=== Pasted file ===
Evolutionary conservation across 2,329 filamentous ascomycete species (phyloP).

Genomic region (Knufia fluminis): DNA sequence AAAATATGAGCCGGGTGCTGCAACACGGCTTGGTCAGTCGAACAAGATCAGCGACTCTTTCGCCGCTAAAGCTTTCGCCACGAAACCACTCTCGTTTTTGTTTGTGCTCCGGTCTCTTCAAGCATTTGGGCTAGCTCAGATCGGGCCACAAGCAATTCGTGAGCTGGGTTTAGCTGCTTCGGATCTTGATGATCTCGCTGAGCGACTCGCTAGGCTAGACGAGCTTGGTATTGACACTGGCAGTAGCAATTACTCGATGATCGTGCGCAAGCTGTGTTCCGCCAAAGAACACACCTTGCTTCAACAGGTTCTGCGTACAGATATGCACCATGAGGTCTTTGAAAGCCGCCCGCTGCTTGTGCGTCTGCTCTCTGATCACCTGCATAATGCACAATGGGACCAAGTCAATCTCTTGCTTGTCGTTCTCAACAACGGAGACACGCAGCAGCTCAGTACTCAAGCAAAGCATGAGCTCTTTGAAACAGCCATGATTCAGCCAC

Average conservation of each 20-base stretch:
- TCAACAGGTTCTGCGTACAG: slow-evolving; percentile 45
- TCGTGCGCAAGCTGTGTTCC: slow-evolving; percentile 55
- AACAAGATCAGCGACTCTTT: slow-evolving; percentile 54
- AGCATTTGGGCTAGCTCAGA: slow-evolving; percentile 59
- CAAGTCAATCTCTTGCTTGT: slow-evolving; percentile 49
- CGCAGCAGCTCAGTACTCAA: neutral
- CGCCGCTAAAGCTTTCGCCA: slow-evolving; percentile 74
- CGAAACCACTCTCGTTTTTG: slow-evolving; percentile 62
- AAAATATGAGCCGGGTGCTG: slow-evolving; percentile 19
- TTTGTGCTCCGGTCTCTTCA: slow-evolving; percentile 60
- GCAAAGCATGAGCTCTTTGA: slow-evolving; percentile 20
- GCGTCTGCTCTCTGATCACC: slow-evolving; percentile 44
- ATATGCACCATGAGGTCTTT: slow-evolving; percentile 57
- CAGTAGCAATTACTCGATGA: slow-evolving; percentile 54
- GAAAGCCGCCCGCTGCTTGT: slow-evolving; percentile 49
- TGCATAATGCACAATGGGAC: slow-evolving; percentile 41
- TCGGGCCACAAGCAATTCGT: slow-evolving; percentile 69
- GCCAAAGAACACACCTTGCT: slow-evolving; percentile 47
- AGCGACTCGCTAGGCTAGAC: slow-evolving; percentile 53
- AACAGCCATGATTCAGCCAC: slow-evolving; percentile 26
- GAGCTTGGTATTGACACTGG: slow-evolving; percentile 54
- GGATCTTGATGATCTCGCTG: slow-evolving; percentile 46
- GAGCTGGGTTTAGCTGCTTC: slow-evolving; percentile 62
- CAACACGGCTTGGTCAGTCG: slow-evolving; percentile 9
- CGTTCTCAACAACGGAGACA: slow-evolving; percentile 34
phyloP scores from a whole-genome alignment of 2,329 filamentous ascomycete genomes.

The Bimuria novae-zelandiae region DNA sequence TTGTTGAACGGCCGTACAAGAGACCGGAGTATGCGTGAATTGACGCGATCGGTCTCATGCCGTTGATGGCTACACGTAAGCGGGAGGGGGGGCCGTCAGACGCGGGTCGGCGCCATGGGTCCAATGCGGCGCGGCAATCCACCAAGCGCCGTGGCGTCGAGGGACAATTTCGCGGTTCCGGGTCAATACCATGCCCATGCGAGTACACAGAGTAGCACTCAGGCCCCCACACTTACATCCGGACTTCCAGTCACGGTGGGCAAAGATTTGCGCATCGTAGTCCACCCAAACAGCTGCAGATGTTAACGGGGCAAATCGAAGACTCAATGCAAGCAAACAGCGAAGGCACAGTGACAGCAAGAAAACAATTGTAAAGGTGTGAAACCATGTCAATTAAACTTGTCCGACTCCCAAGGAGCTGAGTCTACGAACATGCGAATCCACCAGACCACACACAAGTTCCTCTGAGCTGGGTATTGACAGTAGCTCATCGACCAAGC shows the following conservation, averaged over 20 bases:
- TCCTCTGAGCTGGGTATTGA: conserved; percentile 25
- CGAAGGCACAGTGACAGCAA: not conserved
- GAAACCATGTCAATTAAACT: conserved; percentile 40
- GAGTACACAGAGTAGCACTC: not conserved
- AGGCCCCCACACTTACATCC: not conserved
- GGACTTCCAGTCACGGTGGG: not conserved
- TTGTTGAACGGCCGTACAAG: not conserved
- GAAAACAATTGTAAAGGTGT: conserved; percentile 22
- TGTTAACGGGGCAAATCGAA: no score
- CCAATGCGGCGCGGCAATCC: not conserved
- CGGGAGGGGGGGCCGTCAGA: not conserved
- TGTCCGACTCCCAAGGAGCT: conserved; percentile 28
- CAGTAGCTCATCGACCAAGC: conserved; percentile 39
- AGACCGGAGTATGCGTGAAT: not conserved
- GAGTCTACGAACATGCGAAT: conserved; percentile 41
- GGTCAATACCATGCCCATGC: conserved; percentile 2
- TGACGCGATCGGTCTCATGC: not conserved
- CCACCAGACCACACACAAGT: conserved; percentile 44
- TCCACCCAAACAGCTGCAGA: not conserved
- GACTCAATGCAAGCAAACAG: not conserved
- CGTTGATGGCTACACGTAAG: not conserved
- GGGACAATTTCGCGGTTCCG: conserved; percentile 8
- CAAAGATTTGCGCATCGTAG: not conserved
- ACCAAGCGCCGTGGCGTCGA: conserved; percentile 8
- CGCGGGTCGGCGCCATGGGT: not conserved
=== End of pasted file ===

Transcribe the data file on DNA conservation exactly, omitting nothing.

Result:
Evolutionary conservation across 2,329 filamentous ascomycete species (phyloP).

Genomic region (Knufia fluminis): DNA sequence AAAATATGAGCCGGGTGCTGCAACACGGCTTGGTCAGTCGAACAAGATCAGCGACTCTTTCGCCGCTAAAGCTTTCGCCACGAAACCACTCTCGTTTTTGTTTGTGCTCCGGTCTCTTCAAGCATTTGGGCTAGCTCAGATCGGGCCACAAGCAATTCGTGAGCTGGGTTTAGCTGCTTCGGATCTTGATGATCTCGCTGAGCGACTCGCTAGGCTAGACGAGCTTGGTATTGACACTGGCAGTAGCAATTACTCGATGATCGTGCGCAAGCTGTGTTCCGCCAAAGAACACACCTTGCTTCAACAGGTTCTGCGTACAGATATGCACCATGAGGTCTTTGAAAGCCGCCCGCTGCTTGTGCGTCTGCTCTCTGATCACCTGCATAATGCACAATGGGACCAAGTCAATCTCTTGCTTGTCGTTCTCAACAACGGAGACACGCAGCAGCTCAGTACTCAAGCAAAGCATGAGCTCTTTGAAACAGCCATGATTCAGCCAC

Average conservation of each 20-base stretch:
- TCAACAGGTTCTGCGTACAG: slow-evolving; percentile 45
- TCGTGCGCAAGCTGTGTTCC: slow-evolving; percentile 55
- AACAAGATCAGCGACTCTTT: slow-evolving; percentile 54
- AGCATTTGGGCTAGCTCAGA: slow-evolving; percentile 59
- CAAGTCAATCTCTTGCTTGT: slow-evolving; percentile 49
- CGCAGCAGCTCAGTACTCAA: neutral
- CGCCGCTAAAGCTTTCGCCA: slow-evolving; percentile 74
- CGAAACCACTCTCGTTTTTG: slow-evolving; percentile 62
- AAAATATGAGCCGGGTGCTG: slow-evolving; percentile 19
- TTTGTGCTCCGGTCTCTTCA: slow-evolving; percentile 60
- GCAAAGCATGAGCTCTTTGA: slow-evolving; percentile 20
- GCGTCTGCTCTCTGATCACC: slow-evolving; percentile 44
- ATATGCACCATGAGGTCTTT: slow-evolving; percentile 57
- CAGTAGCAATTACTCGATGA: slow-evolving; percentile 54
- GAAAGCCGCCCGCTGCTTGT: slow-evolving; percentile 49
- TGCATAATGCACAATGGGAC: slow-evolving; percentile 41
- TCGGGCCACAAGCAATTCGT: slow-evolving; percentile 69
- GCCAAAGAACACACCTTGCT: slow-evolving; percentile 47
- AGCGACTCGCTAGGCTAGAC: slow-evolving; percentile 53
- AACAGCCATGATTCAGCCAC: slow-evolving; percentile 26
- GAGCTTGGTATTGACACTGG: slow-evolving; percentile 54
- GGATCTTGATGATCTCGCTG: slow-evolving; percentile 46
- GAGCTGGGTTTAGCTGCTTC: slow-evolving; percentile 62
- CAACACGGCTTGGTCAGTCG: slow-evolving; percentile 9
- CGTTCTCAACAACGGAGACA: slow-evolving; percentile 34
phyloP scores from a whole-genome alignment of 2,329 filamentous ascomycete genomes.

The Bimuria novae-zelandiae region DNA sequence TTGTTGAACGGCCGTACAAGAGACCGGAGTATGCGTGAATTGACGCGATCGGTCTCATGCCGTTGATGGCTACACGTAAGCGGGAGGGGGGGCCGTCAGACGCGGGTCGGCGCCATGGGTCCAATGCGGCGCGGCAATCCACCAAGCGCCGTGGCGTCGAGGGACAATTTCGCGGTTCCGGGTCAATACCATGCCCATGCGAGTACACAGAGTAGCACTCAGGCCCCCACACTTACATCCGGACTTCCAGTCACGGTGGGCAAAGATTTGCGCATCGTAGTCCACCCAAACAGCTGCAGATGTTAACGGGGCAAATCGAAGACTCAATGCAAGCAAACAGCGAAGGCACAGTGACAGCAAGAAAACAATTGTAAAGGTGTGAAACCATGTCAATTAAACTTGTCCGACTCCCAAGGAGCTGAGTCTACGAACATGCGAATCCACCAGACCACACACAAGTTCCTCTGAGCTGGGTATTGACAGTAGCTCATCGACCAAGC shows the following conservation, averaged over 20 bases:
- TCCTCTGAGCTGGGTATTGA: conserved; percentile 25
- CGAAGGCACAGTGACAGCAA: not conserved
- GAAACCATGTCAATTAAACT: conserved; percentile 40
- GAGTACACAGAGTAGCACTC: not conserved
- AGGCCCCCACACTTACATCC: not conserved
- GGACTTCCAGTCACGGTGGG: not conserved
- TTGTTGAACGGCCGTACAAG: not conserved
- GAAAACAATTGTAAAGGTGT: conserved; percentile 22
- TGTTAACGGGGCAAATCGAA: no score
- CCAATGCGGCGCGGCAATCC: not conserved
- CGGGAGGGGGGGCCGTCAGA: not conserved
- TGTCCGACTCCCAAGGAGCT: conserved; percentile 28
- CAGTAGCTCATCGACCAAGC: conserved; percentile 39
- AGACCGGAGTATGCGTGAAT: not conserved
- GAGTCTACGAACATGCGAAT: conserved; percentile 41
- GGTCAATACCATGCCCATGC: conserved; percentile 2
- TGACGCGATCGGTCTCATGC: not conserved
- CCACCAGACCACACACAAGT: conserved; percentile 44
- TCCACCCAAACAGCTGCAGA: not conserved
- GACTCAATGCAAGCAAACAG: not conserved
- CGTTGATGGCTACACGTAAG: not conserved
- GGGACAATTTCGCGGTTCCG: conserved; percentile 8
- CAAAGATTTGCGCATCGTAG: not conserved
- ACCAAGCGCCGTGGCGTCGA: conserved; percentile 8
- CGCGGGTCGGCGCCATGGGT: not conserved